I timed myself this morning, out of curiosity: 28 picks took about 45 seconds, so I’m weaving at about 1.6 seconds/pick (plainweave on a treadle loom, 20″ wide warp).Â This is considerably faster than my previous speed – for example, the dress fabric was weaving up at about 2.75 seconds per pick.Â Not really a fair comparison considering that I had to double-beat each pick to clear the shed, but I wouldn’t be surprised if this week of study takes half a second per pick (or more!) off my weaving speed.Â Considering that I was estimating the 20 yards of dress fabric at 60 ppi to be about 43,200 throws of the shuttle, that could be 21,600 seconds saved over the course of the weave, or about 6 hours of weaving time.Â Pretty hefty savings, especially if my speed improves further.
Another piece of advice Laura gave me was to have the AVL switch sheds when the shed is open rather than when it’s closed.Â This makes perfect sense to me, but I might have to purchase the Fiberworks PCW AVL loom driver to do it – I use WeaveIt Pro to drive my loom and I’m not sure whether it has the appropriate setting.Â And my laptop just died so I have no access to anything right now.Â (Sandra, if you’re reading this, can you tell me whether this can be done in WeaveIt Pro?)
At any rate, I wove off a 5-yard warp today, along with finishing up my first bobbin lace bookmark and starting a new bobbin lace bookmark with some different stitches Laura’s been showing me.Â (Don’t look too impressed about the warp; it was a plainweave sett at 20 epi, with a relatively thick weft.Â I also wasn’t making any particular attempt at good selvedges, etc. – the purpose of this warp was purely to concentrate on ergonomics, technique, and get the “feel” of weaving smoothly and rhythmically.Â It’s definitely not my best weaving.)
I will post photos of the bookmarks tomorrow, I’m hoping to finish the other one tomorrow morning, early, and be able to post photos of both at once.Â I botched one segment of the first bookmark (I think it was my second bobbin lace motif ever, so I have some excuse) but the rest of it looks GREAT!Â I’m very happy.Â Also thinking about how I can fit bobbin lace into the dress.Â LOL!Â I’m definitely not going to replace that gorgeous Alencon lace with my beginner attempts at bobbin lace, but maybe an edging around the bottom of the dress?
Or maybe not.Â Who knows?
Tomorrow we’re going to have some fun sampling.Â I wanted to play around with differential shrinkage and collapse weaves (basically anything that does dramatic things when it hits the water, since Laura is the expert on wet-finishing), and Laura has two new-to-her Lycra yarns in the studio, so we’re going to warp up the loom with those two yarns and some 12/2 cotton, 1-inch stripes of the two yarns alternating with 1/2-inch stripes of the cotton.Â Then we’re going to weave with a variety of wefts, including a highly twisted singles, a Lycra yarn, a wool yarn (etc.) just to see what happens.Â This sounds absolutely delightful, and a good opportunity to practice ergonomic weaving on plainweave.
(Why am I weaving so much plainweave, since I love to dabble in complex structures?Â It’s to simplify learning the ergonomics: having to remember a treadling pattern distracts me from focusing on my body, “reading” the movements of weaving and seeing how one flows (or doesn’t) into another.Â Also, plainweave most closely approximates my home weaving, since I have a computer-driven loom.)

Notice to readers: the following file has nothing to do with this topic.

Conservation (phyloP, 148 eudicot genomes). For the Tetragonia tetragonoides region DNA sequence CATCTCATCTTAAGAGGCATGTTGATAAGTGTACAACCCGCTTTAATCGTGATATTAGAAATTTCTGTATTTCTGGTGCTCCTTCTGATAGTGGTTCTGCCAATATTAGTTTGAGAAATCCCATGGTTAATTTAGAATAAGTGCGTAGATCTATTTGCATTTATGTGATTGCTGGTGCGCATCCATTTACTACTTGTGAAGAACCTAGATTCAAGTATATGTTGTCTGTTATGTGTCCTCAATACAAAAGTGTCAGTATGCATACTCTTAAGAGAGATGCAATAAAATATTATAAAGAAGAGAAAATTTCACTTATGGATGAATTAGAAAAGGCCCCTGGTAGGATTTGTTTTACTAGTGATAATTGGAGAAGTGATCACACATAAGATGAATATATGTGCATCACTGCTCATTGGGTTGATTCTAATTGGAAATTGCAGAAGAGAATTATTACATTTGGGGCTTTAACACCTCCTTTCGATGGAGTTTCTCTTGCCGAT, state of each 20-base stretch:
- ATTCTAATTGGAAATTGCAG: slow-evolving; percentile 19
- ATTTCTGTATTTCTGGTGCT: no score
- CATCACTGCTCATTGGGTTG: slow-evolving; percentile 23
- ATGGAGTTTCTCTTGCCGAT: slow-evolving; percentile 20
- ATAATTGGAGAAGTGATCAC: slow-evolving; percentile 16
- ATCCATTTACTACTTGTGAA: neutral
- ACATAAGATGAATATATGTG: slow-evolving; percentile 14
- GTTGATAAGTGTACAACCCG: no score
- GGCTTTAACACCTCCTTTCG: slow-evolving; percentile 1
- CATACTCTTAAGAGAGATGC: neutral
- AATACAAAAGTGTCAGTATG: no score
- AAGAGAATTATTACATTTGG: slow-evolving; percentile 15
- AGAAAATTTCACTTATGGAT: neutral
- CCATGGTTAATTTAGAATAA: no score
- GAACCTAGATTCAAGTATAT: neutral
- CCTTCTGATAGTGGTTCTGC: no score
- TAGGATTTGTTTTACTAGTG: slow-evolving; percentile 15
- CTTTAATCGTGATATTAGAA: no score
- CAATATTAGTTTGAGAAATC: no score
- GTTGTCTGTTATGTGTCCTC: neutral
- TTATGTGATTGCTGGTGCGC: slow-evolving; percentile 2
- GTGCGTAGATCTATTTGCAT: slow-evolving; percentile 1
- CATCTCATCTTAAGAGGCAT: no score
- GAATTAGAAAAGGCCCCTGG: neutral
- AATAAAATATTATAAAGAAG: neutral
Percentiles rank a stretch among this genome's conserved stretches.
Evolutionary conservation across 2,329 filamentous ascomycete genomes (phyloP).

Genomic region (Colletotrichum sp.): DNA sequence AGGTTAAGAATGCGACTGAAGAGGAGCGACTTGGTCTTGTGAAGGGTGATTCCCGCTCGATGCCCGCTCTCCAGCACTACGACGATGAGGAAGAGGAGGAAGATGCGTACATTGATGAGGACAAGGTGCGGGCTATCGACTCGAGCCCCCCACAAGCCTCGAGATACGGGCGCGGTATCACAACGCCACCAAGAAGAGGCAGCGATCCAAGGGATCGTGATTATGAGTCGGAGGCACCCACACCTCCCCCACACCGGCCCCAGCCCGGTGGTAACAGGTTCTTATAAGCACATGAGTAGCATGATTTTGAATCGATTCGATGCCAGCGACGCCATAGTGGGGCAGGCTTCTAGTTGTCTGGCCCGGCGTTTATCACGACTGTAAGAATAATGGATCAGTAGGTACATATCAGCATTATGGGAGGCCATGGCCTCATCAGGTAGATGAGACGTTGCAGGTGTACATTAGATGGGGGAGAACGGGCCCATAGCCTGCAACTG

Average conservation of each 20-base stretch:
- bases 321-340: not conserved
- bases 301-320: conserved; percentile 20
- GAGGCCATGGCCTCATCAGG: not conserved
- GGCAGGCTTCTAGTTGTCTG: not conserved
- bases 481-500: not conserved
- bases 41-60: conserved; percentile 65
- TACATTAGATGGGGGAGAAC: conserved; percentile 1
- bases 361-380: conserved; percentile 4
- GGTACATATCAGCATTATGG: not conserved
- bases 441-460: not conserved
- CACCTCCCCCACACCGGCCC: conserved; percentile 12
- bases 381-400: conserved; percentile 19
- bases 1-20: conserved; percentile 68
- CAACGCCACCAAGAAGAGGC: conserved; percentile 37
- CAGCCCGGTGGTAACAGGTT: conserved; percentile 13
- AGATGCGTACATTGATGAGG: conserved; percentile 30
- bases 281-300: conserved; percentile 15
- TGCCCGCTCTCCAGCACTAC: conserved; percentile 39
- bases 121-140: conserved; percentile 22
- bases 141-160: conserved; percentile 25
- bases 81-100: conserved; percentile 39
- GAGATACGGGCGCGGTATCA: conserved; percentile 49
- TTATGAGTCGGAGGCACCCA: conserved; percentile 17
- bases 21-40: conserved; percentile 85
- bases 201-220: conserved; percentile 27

Now, to answer a couple of questions:
I’d love to see some photos of the warp going on and actually staying in the beam sections.
The warp that went with those photos wasn’t beamed into the sections; it was beamed using the sectional beam as you would a plain beam (ignoring the dividers).Â So the ends weren’t fitted neatly into the dividers, though I have some interesting ideas for how this might be managed if necessary.
Ruth wanted to know exactly what steps were “counted” and how long the warp was in the 15-20 minutes to beam the warp.Â I was speaking specifically about beaming the warp (not rough sleying or winding the warp), and I’m not sure of the length – Laura’s out of the house right now so maybe she can answer that later.Â I’ll time things on the sample warp I’m winding (though it may not be a good example, being only 5 yards long) and maybe that will provide a better idea.
I am, however, COMPLETELY sold on the warping trapeze as an alternative to the “crank the beam, walk around to the front of the loom and jerk on 1″ bouts of all the threads the entire width of the loom, walk to back, crank on 1 turn and repeat” method.Â THAT drove me nuts when I was working with a plain beam – aside from taking absolutely forever (I was working with very small back beams, usually about 2-3″ in diameter, so even one yard would be 4 turns of the beam!), it gave me blisters on my fingers.Â I’d never go back to that method, having seen this one.
Off to bed!Â Tomorrow, bobbin lace, and winding/beaming that warp.Â I have two more days left here, and want to get in as much as possible before leaving.
This is GREAT – I’m learning tons and getting to dabble in a lot of different areas of weaving.Â I’ve already gotten some interesting ideas for things to explore once I get home.
And Laura is a WONDERFUL teacher.Â Do study with her if you get the chance!